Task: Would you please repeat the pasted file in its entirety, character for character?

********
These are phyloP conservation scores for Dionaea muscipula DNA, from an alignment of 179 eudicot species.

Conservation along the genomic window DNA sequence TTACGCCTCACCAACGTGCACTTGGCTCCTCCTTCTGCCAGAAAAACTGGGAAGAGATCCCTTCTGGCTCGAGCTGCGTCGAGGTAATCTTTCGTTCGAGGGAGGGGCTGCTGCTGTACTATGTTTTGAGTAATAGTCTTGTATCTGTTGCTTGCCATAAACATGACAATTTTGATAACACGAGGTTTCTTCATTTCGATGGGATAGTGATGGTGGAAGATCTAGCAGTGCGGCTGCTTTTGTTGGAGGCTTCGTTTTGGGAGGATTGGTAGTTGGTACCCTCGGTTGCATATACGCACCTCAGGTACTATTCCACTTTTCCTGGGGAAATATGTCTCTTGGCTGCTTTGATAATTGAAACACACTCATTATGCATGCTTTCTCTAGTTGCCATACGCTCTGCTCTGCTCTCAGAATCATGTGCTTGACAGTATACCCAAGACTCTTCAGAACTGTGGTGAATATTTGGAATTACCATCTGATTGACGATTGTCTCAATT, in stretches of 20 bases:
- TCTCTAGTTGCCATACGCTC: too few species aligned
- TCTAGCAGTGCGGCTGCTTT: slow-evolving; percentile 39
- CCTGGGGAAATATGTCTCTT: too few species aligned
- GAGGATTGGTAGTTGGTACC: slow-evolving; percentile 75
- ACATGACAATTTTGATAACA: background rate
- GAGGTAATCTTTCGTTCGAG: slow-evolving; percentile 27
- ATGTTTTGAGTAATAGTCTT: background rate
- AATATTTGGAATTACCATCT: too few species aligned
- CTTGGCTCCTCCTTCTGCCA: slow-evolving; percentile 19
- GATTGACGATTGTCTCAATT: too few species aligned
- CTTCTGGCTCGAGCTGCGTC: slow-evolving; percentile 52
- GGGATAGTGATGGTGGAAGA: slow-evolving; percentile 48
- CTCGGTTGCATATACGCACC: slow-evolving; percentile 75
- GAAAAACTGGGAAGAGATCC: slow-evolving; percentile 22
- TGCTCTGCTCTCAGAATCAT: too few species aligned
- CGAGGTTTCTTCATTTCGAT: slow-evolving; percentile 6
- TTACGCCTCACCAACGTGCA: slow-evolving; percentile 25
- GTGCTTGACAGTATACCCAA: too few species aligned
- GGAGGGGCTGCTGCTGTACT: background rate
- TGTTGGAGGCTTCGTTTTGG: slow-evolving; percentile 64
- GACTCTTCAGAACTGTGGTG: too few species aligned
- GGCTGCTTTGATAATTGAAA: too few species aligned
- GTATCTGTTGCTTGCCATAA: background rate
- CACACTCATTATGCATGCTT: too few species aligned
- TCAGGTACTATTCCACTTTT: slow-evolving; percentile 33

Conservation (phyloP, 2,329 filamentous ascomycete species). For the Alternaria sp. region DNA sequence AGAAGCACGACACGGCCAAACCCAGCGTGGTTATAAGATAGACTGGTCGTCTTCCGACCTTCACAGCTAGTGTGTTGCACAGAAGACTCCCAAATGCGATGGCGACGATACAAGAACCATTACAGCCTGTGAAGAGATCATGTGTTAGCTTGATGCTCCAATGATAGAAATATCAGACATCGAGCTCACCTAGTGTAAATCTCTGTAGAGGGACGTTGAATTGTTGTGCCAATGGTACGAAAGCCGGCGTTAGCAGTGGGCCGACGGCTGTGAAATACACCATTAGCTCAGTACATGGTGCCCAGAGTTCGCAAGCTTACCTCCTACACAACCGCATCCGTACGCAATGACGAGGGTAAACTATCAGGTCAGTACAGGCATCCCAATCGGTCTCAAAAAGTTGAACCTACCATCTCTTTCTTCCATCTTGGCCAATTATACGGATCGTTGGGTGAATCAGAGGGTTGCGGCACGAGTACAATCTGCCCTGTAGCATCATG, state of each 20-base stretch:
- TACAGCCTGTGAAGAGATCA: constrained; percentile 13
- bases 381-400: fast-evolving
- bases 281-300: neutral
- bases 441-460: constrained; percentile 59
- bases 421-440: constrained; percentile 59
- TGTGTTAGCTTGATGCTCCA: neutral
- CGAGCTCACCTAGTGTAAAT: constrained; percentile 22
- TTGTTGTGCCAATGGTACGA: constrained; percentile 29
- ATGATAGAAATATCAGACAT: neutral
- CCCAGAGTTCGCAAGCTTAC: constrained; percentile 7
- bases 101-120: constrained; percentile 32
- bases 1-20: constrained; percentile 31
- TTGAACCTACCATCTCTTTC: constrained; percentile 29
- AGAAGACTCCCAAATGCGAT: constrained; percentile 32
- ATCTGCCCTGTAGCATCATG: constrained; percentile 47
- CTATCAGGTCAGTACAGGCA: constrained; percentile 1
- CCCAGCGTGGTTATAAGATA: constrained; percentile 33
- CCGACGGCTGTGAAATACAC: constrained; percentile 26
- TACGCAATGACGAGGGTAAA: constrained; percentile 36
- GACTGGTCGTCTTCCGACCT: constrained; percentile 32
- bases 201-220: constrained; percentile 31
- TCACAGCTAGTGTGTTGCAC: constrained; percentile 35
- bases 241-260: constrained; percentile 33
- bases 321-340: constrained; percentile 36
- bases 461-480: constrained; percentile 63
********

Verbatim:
These are phyloP conservation scores for Dionaea muscipula DNA, from an alignment of 179 eudicot species.

Conservation along the genomic window DNA sequence TTACGCCTCACCAACGTGCACTTGGCTCCTCCTTCTGCCAGAAAAACTGGGAAGAGATCCCTTCTGGCTCGAGCTGCGTCGAGGTAATCTTTCGTTCGAGGGAGGGGCTGCTGCTGTACTATGTTTTGAGTAATAGTCTTGTATCTGTTGCTTGCCATAAACATGACAATTTTGATAACACGAGGTTTCTTCATTTCGATGGGATAGTGATGGTGGAAGATCTAGCAGTGCGGCTGCTTTTGTTGGAGGCTTCGTTTTGGGAGGATTGGTAGTTGGTACCCTCGGTTGCATATACGCACCTCAGGTACTATTCCACTTTTCCTGGGGAAATATGTCTCTTGGCTGCTTTGATAATTGAAACACACTCATTATGCATGCTTTCTCTAGTTGCCATACGCTCTGCTCTGCTCTCAGAATCATGTGCTTGACAGTATACCCAAGACTCTTCAGAACTGTGGTGAATATTTGGAATTACCATCTGATTGACGATTGTCTCAATT, in stretches of 20 bases:
- TCTCTAGTTGCCATACGCTC: too few species aligned
- TCTAGCAGTGCGGCTGCTTT: slow-evolving; percentile 39
- CCTGGGGAAATATGTCTCTT: too few species aligned
- GAGGATTGGTAGTTGGTACC: slow-evolving; percentile 75
- ACATGACAATTTTGATAACA: background rate
- GAGGTAATCTTTCGTTCGAG: slow-evolving; percentile 27
- ATGTTTTGAGTAATAGTCTT: background rate
- AATATTTGGAATTACCATCT: too few species aligned
- CTTGGCTCCTCCTTCTGCCA: slow-evolving; percentile 19
- GATTGACGATTGTCTCAATT: too few species aligned
- CTTCTGGCTCGAGCTGCGTC: slow-evolving; percentile 52
- GGGATAGTGATGGTGGAAGA: slow-evolving; percentile 48
- CTCGGTTGCATATACGCACC: slow-evolving; percentile 75
- GAAAAACTGGGAAGAGATCC: slow-evolving; percentile 22
- TGCTCTGCTCTCAGAATCAT: too few species aligned
- CGAGGTTTCTTCATTTCGAT: slow-evolving; percentile 6
- TTACGCCTCACCAACGTGCA: slow-evolving; percentile 25
- GTGCTTGACAGTATACCCAA: too few species aligned
- GGAGGGGCTGCTGCTGTACT: background rate
- TGTTGGAGGCTTCGTTTTGG: slow-evolving; percentile 64
- GACTCTTCAGAACTGTGGTG: too few species aligned
- GGCTGCTTTGATAATTGAAA: too few species aligned
- GTATCTGTTGCTTGCCATAA: background rate
- CACACTCATTATGCATGCTT: too few species aligned
- TCAGGTACTATTCCACTTTT: slow-evolving; percentile 33

Conservation (phyloP, 2,329 filamentous ascomycete species). For the Alternaria sp. region DNA sequence AGAAGCACGACACGGCCAAACCCAGCGTGGTTATAAGATAGACTGGTCGTCTTCCGACCTTCACAGCTAGTGTGTTGCACAGAAGACTCCCAAATGCGATGGCGACGATACAAGAACCATTACAGCCTGTGAAGAGATCATGTGTTAGCTTGATGCTCCAATGATAGAAATATCAGACATCGAGCTCACCTAGTGTAAATCTCTGTAGAGGGACGTTGAATTGTTGTGCCAATGGTACGAAAGCCGGCGTTAGCAGTGGGCCGACGGCTGTGAAATACACCATTAGCTCAGTACATGGTGCCCAGAGTTCGCAAGCTTACCTCCTACACAACCGCATCCGTACGCAATGACGAGGGTAAACTATCAGGTCAGTACAGGCATCCCAATCGGTCTCAAAAAGTTGAACCTACCATCTCTTTCTTCCATCTTGGCCAATTATACGGATCGTTGGGTGAATCAGAGGGTTGCGGCACGAGTACAATCTGCCCTGTAGCATCATG, state of each 20-base stretch:
- TACAGCCTGTGAAGAGATCA: constrained; percentile 13
- bases 381-400: fast-evolving
- bases 281-300: neutral
- bases 441-460: constrained; percentile 59
- bases 421-440: constrained; percentile 59
- TGTGTTAGCTTGATGCTCCA: neutral
- CGAGCTCACCTAGTGTAAAT: constrained; percentile 22
- TTGTTGTGCCAATGGTACGA: constrained; percentile 29
- ATGATAGAAATATCAGACAT: neutral
- CCCAGAGTTCGCAAGCTTAC: constrained; percentile 7
- bases 101-120: constrained; percentile 32
- bases 1-20: constrained; percentile 31
- TTGAACCTACCATCTCTTTC: constrained; percentile 29
- AGAAGACTCCCAAATGCGAT: constrained; percentile 32
- ATCTGCCCTGTAGCATCATG: constrained; percentile 47
- CTATCAGGTCAGTACAGGCA: constrained; percentile 1
- CCCAGCGTGGTTATAAGATA: constrained; percentile 33
- CCGACGGCTGTGAAATACAC: constrained; percentile 26
- TACGCAATGACGAGGGTAAA: constrained; percentile 36
- GACTGGTCGTCTTCCGACCT: constrained; percentile 32
- bases 201-220: constrained; percentile 31
- TCACAGCTAGTGTGTTGCAC: constrained; percentile 35
- bases 241-260: constrained; percentile 33
- bases 321-340: constrained; percentile 36
- bases 461-480: constrained; percentile 63